Youth Identities, Localities, and Visual Material Culture  Making Selves, Making Worlds Cover

Youth Identities, Localities, and Visual Material Culture: Making Selves, Making Worlds

ISBN/ASIN: 9789400748569,9789400748576 | 2013 | English | pdf | 218/240 pages | 1.99 Mb
Publisher: Springer Netherlands | Author: Kristen Ali Eglinton (auth.) | Edition: 1

This invaluable addition to Springer’s Explorations of Educational Purpose series is a revelatory ethnographic account of the visual material culture of contemporary youths in North America. The author’s detailed study follows apparently dissimilar groups (black and Latino/a in a New York City after-school club, and white and Indigenous in a small Canadian community) as they inflect their nascent identities with a sophisticated sense of visual material culture in today’s globalized world. It provides detailed proof of how much ethnography can add to what we know about young people’s development, in addition to its potential as a model to explore new and significant avenues in pedagogy.
Supported by a wealth of ethnographic evidence, the analysis tracks its subjects’ responses to strikingly diverse material ranging from autobiographical accounts by rap artists to the built environment. It shows how young people from the world’s cultural epicenter, just like their counterparts in the sub-Arctic, construct racial, geographic and gender identities in ways that are subtly responsive to what they see around them, blending localized characteristics with more widely shared visual references that are now universally accessible through the Web. The work makes a persuasive case that youthful engagement with visual material culture is a relational and productive activity that is simultaneously local and global, at once constrained and enhanced by geography, and possesses a potent and life-affirming authenticity. Densely interwoven with young people’s perspectives, the author’s account sets out an innovative and interdisciplinary conceptual framework affording fresh insights into how today’s youth assimilate what they perceive to be significant.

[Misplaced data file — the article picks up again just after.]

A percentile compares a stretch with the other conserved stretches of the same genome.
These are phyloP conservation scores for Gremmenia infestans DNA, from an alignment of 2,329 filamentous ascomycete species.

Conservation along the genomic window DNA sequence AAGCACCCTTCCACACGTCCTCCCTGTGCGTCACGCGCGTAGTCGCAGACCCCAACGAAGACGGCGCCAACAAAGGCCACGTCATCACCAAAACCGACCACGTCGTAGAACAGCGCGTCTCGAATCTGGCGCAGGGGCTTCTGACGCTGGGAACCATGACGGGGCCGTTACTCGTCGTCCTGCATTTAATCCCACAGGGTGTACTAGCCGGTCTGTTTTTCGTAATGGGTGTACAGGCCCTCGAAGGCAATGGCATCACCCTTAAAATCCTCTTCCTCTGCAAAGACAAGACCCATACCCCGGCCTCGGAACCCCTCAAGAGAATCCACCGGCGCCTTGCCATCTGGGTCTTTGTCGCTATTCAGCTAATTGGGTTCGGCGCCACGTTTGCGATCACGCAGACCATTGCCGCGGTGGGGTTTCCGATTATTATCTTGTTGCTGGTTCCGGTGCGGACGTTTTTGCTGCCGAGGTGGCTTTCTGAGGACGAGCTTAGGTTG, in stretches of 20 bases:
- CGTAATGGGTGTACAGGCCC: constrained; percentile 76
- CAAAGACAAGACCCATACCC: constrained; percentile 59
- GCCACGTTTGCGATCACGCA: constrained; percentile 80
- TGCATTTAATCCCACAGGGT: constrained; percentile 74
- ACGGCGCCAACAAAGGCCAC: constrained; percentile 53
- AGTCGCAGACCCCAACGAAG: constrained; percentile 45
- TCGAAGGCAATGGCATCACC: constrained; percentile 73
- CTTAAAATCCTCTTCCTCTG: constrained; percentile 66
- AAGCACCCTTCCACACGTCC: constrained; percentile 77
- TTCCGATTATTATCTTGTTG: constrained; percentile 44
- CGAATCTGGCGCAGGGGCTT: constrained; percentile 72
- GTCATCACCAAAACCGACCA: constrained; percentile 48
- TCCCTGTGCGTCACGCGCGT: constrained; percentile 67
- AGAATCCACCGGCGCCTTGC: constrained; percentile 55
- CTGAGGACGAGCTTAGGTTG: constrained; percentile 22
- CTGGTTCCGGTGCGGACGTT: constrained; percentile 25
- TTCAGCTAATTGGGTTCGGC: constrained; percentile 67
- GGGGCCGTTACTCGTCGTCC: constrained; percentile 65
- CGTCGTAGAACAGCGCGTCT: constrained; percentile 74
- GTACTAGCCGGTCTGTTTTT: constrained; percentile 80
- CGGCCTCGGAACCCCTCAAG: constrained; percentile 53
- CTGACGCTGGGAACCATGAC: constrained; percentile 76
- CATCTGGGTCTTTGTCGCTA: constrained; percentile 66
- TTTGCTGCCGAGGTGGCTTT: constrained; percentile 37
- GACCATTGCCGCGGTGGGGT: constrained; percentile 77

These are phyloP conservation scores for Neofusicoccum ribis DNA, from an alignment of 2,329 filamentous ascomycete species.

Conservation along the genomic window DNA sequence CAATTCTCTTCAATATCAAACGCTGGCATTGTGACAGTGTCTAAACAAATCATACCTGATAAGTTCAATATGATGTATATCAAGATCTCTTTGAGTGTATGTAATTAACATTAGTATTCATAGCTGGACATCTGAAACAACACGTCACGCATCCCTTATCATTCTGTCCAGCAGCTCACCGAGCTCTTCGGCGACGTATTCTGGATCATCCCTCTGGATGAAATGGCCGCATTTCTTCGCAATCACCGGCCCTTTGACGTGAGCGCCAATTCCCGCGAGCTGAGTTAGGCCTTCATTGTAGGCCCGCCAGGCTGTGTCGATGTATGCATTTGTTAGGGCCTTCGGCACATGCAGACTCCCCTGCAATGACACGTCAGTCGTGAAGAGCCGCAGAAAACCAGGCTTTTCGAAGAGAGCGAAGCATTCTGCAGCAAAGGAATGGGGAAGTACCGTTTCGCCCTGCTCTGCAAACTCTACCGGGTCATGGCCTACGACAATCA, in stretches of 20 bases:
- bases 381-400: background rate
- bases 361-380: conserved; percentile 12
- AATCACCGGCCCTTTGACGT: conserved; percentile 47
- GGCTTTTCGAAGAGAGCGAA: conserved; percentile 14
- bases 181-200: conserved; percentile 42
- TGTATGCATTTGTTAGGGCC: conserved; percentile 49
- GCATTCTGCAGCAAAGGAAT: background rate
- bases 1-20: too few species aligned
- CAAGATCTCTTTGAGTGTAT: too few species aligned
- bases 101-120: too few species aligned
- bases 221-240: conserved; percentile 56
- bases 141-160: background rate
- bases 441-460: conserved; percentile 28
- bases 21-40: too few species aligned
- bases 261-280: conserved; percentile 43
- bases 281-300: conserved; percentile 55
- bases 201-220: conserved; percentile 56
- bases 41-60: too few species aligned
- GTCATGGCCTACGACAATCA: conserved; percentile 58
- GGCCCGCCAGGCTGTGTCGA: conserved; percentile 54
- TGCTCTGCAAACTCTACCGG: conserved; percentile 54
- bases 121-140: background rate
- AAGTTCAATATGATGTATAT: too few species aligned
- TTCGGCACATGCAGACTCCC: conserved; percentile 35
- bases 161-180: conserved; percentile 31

Supported by a wealth of ethnographic evidence, the analysis tracks its subjects’ responses to strikingly diverse material ranging from autobiographical accounts by rap artists to the built environment. It shows how young people from the world’s cultural epicenter, just like their counterparts in the sub-Arctic, construct racial, geographic and gender identities in ways that are subtly responsive to what they see around them, blending localized characteristics with more widely shared visual references that are now universally accessible through the Web. The work makes a persuasive case that youthful engagement with visual material culture is a relational and productive activity that is simultaneously local and global, at once constrained and enhanced by geography, and possesses a potent and life-affirming authenticity. Densely interwoven with young people’s perspectives, the author’s account sets out an innovative and interdisciplinary conceptual framework affording fresh insights into how today’s youth assimilate what they perceive to be significant.

Supported by a wealth of ethnographic evidence, the analysis tracks its subjects’ responses to strikingly diverse material ranging from autobiographical accounts by rap artists to the built environment. It shows how young people from the world’s cultural epicenter, just like their counterparts in the sub-Arctic, construct racial, geographic and gender identities in ways that are subtly responsive to what they see around them, blending localized characteristics with more widely shared visual references that are now universally accessible through the Web. The work makes a persuasive case that youthful engagement with visual material culture is a relational and productive activity that is simultaneously local and global, at once constrained and enhanced by geography, and possesses a potent and life-affirming authenticity. Densely interwoven with young people’s perspectives, the author’s account sets out an innovative and interdisciplinary conceptual framework affording fresh insights into how today’s youth assimilate what they perceive to be significant.

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